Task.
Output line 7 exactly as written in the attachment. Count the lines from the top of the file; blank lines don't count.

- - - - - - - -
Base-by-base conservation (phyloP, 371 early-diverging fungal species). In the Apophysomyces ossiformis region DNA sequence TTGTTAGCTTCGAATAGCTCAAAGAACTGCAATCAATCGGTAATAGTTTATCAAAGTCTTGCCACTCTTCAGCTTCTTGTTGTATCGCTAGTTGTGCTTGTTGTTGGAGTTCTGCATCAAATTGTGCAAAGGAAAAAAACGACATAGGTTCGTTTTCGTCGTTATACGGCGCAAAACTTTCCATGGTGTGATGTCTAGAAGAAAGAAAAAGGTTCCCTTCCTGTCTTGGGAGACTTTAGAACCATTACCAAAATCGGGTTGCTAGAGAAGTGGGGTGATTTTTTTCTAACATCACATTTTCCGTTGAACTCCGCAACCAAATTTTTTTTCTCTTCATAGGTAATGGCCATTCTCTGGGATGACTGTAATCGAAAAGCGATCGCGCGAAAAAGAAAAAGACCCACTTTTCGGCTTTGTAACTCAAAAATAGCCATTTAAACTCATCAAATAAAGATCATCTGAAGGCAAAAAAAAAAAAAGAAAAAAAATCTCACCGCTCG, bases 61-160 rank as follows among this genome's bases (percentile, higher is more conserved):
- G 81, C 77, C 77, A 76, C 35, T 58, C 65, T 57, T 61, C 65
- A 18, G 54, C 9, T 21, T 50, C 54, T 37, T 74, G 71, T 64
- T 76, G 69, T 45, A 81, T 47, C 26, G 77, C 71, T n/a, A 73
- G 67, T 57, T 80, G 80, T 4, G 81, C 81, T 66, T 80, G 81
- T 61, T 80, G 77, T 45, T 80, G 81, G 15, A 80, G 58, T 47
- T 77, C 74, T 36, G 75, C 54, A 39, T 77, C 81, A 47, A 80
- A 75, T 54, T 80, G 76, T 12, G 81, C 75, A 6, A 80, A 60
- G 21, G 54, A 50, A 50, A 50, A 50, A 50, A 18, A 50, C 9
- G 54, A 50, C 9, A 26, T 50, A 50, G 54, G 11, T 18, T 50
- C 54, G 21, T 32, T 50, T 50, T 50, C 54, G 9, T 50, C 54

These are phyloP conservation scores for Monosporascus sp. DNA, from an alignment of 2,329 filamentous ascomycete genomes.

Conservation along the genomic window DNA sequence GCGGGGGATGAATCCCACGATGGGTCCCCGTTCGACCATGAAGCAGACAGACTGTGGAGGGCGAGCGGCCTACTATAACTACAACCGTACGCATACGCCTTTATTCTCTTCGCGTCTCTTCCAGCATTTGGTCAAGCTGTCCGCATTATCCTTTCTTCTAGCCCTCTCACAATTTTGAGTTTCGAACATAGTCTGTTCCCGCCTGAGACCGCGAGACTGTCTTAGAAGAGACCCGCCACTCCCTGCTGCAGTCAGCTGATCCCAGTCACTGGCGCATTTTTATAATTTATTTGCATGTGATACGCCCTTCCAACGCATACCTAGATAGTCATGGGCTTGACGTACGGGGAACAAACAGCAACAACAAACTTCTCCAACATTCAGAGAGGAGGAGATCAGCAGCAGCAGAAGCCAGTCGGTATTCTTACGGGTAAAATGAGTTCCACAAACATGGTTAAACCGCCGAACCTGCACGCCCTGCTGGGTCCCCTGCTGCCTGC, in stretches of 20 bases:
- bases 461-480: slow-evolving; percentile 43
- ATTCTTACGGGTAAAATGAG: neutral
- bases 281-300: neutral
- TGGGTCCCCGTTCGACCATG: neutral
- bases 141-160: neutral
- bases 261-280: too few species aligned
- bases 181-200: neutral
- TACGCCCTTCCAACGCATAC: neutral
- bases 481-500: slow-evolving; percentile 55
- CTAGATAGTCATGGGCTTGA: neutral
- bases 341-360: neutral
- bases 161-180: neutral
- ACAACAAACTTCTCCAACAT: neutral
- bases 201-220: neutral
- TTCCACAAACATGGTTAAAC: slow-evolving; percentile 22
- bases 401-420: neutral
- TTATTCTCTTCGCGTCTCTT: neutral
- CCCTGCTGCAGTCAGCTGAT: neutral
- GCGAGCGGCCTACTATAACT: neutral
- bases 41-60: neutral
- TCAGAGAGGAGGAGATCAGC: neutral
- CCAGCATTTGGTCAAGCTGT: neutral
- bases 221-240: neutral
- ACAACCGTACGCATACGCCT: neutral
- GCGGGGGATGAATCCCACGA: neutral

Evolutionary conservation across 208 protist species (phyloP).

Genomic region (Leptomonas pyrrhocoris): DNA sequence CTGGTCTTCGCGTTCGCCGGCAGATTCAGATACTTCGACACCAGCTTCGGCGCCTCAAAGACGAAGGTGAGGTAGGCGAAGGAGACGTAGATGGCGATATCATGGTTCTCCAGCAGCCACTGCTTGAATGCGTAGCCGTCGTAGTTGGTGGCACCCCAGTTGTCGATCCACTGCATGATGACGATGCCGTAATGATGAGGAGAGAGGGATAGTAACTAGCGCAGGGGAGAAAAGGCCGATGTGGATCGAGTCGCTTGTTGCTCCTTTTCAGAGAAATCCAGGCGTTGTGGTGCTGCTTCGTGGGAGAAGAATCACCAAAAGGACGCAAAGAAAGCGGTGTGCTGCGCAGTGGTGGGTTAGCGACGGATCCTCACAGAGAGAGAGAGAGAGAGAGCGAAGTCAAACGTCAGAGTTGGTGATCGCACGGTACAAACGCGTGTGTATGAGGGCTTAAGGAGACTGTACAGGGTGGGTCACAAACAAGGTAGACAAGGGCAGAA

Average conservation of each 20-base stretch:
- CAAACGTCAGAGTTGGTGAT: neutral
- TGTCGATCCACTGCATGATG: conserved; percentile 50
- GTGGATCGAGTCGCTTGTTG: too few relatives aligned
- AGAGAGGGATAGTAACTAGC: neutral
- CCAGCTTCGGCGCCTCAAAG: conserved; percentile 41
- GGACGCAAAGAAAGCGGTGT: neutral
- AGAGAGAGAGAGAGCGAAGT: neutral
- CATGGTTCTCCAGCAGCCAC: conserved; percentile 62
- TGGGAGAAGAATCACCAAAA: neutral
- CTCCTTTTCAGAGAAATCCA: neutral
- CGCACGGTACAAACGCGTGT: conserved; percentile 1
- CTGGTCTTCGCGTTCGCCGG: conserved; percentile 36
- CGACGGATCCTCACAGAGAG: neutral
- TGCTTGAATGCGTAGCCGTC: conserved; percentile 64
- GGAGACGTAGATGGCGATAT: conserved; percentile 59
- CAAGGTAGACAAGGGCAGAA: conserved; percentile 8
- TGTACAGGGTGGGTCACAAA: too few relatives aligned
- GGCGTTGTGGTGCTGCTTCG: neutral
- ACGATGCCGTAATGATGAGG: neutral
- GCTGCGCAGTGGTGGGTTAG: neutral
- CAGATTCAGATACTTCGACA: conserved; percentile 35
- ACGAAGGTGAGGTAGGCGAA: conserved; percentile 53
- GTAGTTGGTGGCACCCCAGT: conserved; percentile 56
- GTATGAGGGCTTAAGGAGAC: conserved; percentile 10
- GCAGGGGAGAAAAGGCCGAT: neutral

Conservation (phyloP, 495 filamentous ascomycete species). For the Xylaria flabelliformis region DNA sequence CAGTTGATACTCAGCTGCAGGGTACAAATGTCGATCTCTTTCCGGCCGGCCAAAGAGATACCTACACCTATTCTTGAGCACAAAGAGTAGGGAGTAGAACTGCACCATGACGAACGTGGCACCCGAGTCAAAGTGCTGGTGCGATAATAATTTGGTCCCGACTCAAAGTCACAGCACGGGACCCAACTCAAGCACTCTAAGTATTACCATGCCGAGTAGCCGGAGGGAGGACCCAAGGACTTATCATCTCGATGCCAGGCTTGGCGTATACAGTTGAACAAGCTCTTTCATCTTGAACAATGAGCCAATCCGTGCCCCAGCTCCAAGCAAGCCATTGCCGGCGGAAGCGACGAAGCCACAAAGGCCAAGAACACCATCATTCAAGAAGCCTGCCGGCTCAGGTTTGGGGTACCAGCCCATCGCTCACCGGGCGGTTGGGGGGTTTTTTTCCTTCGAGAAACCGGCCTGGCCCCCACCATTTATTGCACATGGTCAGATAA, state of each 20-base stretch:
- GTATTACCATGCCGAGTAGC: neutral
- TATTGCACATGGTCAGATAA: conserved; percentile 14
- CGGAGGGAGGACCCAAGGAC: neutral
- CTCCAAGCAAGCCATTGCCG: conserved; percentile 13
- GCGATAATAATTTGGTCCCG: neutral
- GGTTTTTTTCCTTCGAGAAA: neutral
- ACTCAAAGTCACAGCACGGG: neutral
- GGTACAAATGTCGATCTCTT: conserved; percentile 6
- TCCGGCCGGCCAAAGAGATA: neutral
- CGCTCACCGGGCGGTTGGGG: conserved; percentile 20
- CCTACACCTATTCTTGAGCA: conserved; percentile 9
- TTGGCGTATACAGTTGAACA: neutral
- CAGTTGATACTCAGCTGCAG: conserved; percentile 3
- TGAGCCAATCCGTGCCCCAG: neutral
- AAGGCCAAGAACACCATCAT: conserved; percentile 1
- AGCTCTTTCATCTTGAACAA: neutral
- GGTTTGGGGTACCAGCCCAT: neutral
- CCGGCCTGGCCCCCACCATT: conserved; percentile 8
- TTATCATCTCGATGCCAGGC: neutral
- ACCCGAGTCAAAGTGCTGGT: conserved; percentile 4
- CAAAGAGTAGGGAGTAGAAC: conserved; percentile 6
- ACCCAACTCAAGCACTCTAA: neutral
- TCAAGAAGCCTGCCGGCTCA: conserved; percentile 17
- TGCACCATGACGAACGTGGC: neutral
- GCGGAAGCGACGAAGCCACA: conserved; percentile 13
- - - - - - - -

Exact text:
- T 77, C 74, T 36, G 75, C 54, A 39, T 77, C 81, A 47, A 80